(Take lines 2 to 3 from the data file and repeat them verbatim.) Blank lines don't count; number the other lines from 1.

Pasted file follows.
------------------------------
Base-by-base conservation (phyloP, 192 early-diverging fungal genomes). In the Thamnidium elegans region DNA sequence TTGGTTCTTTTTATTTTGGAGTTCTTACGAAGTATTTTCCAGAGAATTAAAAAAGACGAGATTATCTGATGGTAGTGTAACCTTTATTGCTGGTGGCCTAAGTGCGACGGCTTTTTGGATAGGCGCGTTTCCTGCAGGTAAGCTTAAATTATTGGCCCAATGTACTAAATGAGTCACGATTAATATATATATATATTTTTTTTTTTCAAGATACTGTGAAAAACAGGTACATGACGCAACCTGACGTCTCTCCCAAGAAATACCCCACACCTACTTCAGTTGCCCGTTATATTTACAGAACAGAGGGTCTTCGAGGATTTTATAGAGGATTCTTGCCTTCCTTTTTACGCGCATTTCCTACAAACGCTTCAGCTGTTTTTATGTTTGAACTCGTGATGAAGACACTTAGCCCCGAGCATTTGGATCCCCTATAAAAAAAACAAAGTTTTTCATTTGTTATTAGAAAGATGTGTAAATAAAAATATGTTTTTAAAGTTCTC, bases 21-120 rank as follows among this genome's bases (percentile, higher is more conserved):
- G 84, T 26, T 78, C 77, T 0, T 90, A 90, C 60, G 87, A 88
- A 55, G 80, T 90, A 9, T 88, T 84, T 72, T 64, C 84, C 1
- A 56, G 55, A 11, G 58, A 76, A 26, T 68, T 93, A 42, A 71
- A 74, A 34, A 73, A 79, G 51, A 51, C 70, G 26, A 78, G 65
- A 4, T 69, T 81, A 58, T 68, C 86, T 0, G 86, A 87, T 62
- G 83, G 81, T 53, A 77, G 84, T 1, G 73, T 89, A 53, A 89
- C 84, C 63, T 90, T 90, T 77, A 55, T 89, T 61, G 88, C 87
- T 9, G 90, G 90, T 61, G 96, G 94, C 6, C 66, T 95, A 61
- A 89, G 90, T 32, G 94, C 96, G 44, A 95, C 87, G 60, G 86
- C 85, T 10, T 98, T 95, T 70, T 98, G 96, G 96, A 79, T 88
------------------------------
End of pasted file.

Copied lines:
- G 84, T 26, T 78, C 77, T 0, T 90, A 90, C 60, G 87, A 88
- A 55, G 80, T 90, A 9, T 88, T 84, T 72, T 64, C 84, C 1